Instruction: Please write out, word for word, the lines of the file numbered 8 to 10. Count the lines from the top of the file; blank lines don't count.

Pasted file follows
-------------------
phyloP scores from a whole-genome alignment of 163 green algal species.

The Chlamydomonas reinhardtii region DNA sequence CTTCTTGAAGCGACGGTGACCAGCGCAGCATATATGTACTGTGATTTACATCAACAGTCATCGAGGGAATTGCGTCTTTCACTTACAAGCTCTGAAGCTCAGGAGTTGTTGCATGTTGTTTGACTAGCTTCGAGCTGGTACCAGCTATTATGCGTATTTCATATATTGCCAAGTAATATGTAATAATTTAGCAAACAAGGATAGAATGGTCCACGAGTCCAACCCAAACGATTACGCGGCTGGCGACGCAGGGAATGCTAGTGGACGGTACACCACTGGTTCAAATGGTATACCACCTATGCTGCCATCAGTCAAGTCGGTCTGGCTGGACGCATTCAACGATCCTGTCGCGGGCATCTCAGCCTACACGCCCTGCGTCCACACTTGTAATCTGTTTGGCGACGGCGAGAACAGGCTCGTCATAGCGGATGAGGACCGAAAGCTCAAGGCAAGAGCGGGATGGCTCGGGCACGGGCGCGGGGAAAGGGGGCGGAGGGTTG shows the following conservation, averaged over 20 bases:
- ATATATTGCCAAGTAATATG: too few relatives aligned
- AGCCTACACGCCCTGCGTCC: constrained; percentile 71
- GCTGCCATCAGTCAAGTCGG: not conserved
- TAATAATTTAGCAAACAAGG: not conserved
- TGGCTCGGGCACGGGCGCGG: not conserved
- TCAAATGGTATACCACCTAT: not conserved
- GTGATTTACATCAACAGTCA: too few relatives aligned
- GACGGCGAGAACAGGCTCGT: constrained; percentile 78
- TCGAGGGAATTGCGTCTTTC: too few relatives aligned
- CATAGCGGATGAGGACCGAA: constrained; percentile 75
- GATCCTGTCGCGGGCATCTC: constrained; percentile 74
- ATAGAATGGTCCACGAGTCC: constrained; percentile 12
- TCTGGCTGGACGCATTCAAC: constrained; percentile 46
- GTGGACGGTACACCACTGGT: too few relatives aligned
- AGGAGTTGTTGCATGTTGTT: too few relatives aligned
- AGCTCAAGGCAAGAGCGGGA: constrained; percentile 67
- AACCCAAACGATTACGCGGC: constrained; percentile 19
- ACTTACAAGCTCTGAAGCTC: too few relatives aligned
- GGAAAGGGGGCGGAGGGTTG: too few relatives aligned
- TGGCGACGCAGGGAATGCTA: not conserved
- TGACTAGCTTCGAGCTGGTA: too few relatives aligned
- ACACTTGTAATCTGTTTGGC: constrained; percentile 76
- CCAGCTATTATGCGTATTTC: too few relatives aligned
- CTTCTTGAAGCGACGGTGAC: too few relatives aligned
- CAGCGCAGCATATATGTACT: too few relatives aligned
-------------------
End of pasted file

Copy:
- TCAAATGGTATACCACCTAT: not conserved
- GTGATTTACATCAACAGTCA: too few relatives aligned
- GACGGCGAGAACAGGCTCGT: constrained; percentile 78